The longest running seed experiment is 142 years old. Started by botanist William James Beal back in 1879, the experiment was prompted by farmers asking Beal whether weeds would keep coming back, even if they patiently kept weeding the same spot.
It involved bottling 20 glass bottles containing a seedy-sand mix of 21 different plant varieties local to Michigan State, USA, and burying them on the Michigan State University Campus. The plan was to dig up a bottle every 5 years to see which seeds would germinate and find out how long seeds could last dormant before being brought back to life.
This experiment was intended to last far beyond Beal’s lifetime and, as it was passed on to new guardians, the time between bottle retrieval was lengthened to allow the experiment to last longer. Currently, the bottles are dug up every 20 years.
The scientist Frank Telewski, one of the experiment’s current guardians, dug up the latest bottle in April 2021. Acting like treasure hunters, Telewski and his fellow guardians located it with an old map, dug it up under the cover of darkness. They needed to do this stealthily so the bottles that remained buried wouldn’t get any sunlight.
Whilst the experiment was prompted by the desire to prevent weeds, today it takes on new – almost opposite – significance. Instead of finding ways to stop plants from growing back, we now need to study and bury seeds to prevent extinction and to maintain biodiversity.
Seeds, like animals, are facing the negative impacts of climate change. It is estimated that three seed producing plants have gone extinct each year since 1900. This is 500 times faster than would be expected. And it is reported that 40% of plants are at risk from extinction.
Beal’s experiment is a precursor for our current day seed banks, where seeds ‘are stored to preserve genetic diversity for the future’ (Observatree), a kind of insurance policy against climate change. These banks are a little more complex than glass bottles buried underground; they are flood, bomb, and radiation-proof vaults!
So, what are the impacts of climate change on seeds?
Climate change changes plant phenology (meaning plants flower and produce seeds out of sync with when insects are ready to pollinate them), muddles their adaptability to extreme weather patterns and purges natural seed banks.
Whilst, for some seed producing plants, progressively warmer climates have resulted in new species thriving – like spinach and tea, it is expected that extinction rates will be out of proportion to these new varieties.
This is worrying because seeds are hugely important to human life and livelihoods. They are at the core of our diets, in our medicines and even cleaning products.
There are 7,039 known species of plant and fungi available for us to eat, yet amazingly, a mere 15 crop plants contribute to a massive 90% of human energy intake! Such lack of diversity in our diet means more risk. In other words, we’re putting all our eggs in the same basket. We need to seek variety in our diet to encourage diversity in plant life.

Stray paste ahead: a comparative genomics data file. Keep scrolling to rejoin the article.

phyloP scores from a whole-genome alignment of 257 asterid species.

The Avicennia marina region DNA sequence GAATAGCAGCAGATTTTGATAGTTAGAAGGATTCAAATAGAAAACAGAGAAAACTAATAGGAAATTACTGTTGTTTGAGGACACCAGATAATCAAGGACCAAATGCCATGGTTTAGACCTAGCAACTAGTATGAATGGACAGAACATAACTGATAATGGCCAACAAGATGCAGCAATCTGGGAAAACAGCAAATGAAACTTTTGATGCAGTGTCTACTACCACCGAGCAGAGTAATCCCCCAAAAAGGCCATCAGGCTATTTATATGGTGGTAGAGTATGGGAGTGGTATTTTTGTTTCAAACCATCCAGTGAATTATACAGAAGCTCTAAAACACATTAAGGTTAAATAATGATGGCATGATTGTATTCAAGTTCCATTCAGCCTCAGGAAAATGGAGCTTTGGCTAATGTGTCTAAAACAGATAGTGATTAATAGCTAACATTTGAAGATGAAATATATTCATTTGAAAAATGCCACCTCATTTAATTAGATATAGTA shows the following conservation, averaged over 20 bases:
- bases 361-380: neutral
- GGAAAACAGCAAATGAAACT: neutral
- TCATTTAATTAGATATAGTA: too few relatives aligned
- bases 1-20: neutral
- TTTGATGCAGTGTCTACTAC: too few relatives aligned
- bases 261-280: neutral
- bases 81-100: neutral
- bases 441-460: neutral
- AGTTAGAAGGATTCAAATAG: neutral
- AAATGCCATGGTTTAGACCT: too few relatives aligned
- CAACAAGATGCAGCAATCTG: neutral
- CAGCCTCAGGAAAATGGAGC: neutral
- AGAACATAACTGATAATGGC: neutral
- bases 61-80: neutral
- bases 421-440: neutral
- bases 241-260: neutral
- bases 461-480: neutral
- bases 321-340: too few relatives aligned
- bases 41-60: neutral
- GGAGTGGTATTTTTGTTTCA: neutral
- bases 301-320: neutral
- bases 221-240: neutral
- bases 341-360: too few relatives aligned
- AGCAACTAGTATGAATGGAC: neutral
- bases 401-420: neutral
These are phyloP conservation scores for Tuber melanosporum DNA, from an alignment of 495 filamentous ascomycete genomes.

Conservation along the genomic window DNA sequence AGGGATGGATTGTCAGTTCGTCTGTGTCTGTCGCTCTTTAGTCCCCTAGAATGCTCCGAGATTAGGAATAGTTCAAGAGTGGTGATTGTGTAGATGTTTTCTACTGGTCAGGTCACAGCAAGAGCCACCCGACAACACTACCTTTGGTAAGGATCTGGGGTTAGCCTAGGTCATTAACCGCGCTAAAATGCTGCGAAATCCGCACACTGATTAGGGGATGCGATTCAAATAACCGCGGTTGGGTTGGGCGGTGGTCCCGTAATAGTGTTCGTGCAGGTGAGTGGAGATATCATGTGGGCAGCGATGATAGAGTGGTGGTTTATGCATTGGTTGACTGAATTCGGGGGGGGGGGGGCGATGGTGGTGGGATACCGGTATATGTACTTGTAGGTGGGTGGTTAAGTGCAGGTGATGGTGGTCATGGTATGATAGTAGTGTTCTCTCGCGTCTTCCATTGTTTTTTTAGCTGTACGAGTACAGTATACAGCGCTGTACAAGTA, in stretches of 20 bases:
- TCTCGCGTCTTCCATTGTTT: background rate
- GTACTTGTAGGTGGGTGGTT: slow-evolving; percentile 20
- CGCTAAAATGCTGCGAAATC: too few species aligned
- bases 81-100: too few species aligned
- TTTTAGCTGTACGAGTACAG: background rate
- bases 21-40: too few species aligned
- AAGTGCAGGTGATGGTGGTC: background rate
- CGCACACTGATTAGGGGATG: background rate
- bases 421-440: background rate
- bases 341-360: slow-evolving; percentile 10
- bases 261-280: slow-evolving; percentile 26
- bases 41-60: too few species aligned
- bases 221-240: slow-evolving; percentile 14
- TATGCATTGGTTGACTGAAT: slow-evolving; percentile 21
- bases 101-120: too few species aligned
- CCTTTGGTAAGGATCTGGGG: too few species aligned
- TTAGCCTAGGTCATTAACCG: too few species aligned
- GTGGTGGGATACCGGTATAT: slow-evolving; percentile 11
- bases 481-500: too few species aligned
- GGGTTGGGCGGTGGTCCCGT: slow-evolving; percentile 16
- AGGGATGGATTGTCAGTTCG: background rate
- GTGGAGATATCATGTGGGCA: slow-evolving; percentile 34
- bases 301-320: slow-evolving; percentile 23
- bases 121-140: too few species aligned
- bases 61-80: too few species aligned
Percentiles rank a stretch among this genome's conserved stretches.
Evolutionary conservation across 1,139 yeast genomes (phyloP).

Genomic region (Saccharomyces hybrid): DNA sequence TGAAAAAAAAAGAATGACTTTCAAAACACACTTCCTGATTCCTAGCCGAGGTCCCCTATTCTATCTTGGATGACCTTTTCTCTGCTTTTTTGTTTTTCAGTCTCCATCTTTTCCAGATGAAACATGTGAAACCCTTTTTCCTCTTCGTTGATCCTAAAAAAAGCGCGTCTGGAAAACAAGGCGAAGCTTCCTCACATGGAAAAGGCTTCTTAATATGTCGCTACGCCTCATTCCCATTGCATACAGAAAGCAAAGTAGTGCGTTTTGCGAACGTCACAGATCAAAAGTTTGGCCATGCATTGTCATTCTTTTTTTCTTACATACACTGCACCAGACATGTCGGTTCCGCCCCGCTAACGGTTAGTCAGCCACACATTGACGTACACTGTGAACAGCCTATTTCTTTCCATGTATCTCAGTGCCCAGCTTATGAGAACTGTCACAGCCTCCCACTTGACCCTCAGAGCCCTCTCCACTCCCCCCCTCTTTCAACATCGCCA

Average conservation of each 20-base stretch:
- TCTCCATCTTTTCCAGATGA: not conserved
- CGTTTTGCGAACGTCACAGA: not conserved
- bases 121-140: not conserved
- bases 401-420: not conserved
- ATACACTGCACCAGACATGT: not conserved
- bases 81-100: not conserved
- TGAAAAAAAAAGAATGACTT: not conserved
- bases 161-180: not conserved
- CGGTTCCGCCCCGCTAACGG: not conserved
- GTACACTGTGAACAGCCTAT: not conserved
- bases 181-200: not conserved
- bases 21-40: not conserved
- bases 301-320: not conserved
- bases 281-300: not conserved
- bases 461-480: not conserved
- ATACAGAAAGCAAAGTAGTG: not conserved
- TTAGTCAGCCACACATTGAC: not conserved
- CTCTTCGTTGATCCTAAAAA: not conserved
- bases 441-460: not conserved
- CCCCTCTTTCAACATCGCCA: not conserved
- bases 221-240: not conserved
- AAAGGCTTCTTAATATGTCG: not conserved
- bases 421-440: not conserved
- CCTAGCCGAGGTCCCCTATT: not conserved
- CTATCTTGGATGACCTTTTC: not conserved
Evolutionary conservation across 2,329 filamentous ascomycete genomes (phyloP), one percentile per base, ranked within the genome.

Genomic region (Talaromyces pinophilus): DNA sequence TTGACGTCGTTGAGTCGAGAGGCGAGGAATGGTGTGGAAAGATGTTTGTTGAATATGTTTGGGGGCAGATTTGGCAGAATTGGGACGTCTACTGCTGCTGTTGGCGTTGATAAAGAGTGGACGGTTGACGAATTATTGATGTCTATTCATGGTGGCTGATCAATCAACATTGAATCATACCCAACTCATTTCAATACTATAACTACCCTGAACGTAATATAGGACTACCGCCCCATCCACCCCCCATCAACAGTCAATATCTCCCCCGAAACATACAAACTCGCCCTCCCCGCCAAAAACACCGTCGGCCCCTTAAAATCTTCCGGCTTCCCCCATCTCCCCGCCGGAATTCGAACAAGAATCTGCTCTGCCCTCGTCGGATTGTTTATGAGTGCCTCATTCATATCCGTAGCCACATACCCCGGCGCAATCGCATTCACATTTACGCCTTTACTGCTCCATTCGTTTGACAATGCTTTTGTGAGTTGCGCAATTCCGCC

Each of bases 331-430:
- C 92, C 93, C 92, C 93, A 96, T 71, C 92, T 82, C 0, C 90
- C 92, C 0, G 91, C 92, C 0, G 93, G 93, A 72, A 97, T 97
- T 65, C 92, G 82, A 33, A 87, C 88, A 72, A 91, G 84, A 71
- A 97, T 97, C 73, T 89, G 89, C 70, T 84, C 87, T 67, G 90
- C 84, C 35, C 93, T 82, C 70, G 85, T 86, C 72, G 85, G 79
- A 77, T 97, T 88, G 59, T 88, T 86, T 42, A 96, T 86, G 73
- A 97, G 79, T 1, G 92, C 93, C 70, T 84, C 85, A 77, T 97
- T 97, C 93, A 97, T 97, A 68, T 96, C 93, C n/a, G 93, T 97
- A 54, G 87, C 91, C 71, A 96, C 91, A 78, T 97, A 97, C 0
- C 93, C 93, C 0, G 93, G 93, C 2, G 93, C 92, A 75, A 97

This got me thinking – what variety of seeds are stored in the Science Museum Group Collection? And can any of these compete with the Beal experiment in terms of age?
In our collection, we have European sunflower seeds and Sudanese cherry seeds, both dating from possibly as far back as 1900. Both of these seeds are still popular and flourishing in some varieties, yet some have been lost.
We have Egyptian oat seeds from 1870 (the oldest oat grains are thought to have come from Egypt). Whilst oat could also be perceived as a common seed, some varieties like Radnorshire Sprig and Hen Gardie (which were once common in Wales) have not been grown for 50 years (an experiment to reintroduce these is currently underway – which is very exciting).
We have an entada scandens seed, which washed up on the Northwest Irish coast, estimated to be 112 years old and another which is 172 years old. These seeds were fairly common in the UK, despite not being indigenous. They washed up on our shores from the gulf stream, and would be used by British people in the 1700s as charms for childbirth and to avert drowning.
We also have black poppy seeds from New Zealand, dated 1866. A bottle of cudweed seeds and flowers from 1851 which were used by indigenous peoples in North America for their medicinal qualities. Cudweed can also be found in the UK, although only in small amounts – it was brought back in 1994 after it went extinct in the wild. And its status remains ‘Critically Endangered’ and ‘Globally Threatened’.
Possibly our oldest seed is a large green seed pod called cassia fistula, originally from Southeast Asia. Popular in East London from 1830 until about 1920, these seeds were used for their medical properties to ease constipation.
But it is important to remind ourselves that these seeds, like the cassia fistula, are emblematic of the history of colonialism. That a plant from Southeast Asia could wind up in East London as a mainstay of apothecary medicine in 1830 is a demonstration of unequal colonial extraction; the unfair exploitation of colonised peoples by the taking of their valuable resources.
The Beal experiment has now recruited guardians from diverse backgrounds in the hope of bringing broader perspectives to this very long experiment.
To revive the latest cohort of Beal seeds, Telewski and his team have been using different methods to kick start germination. This includes a cold treatment, smoke baths, plant growth hormones as well as roughing the edges of the seeds. From the current Beal bounty, 11 seeds have successfully germinated!
The current guardians have also decided to bury their own seeds, this time in 40 bottles, allowing us to return to this experiment in at least 400 years from now!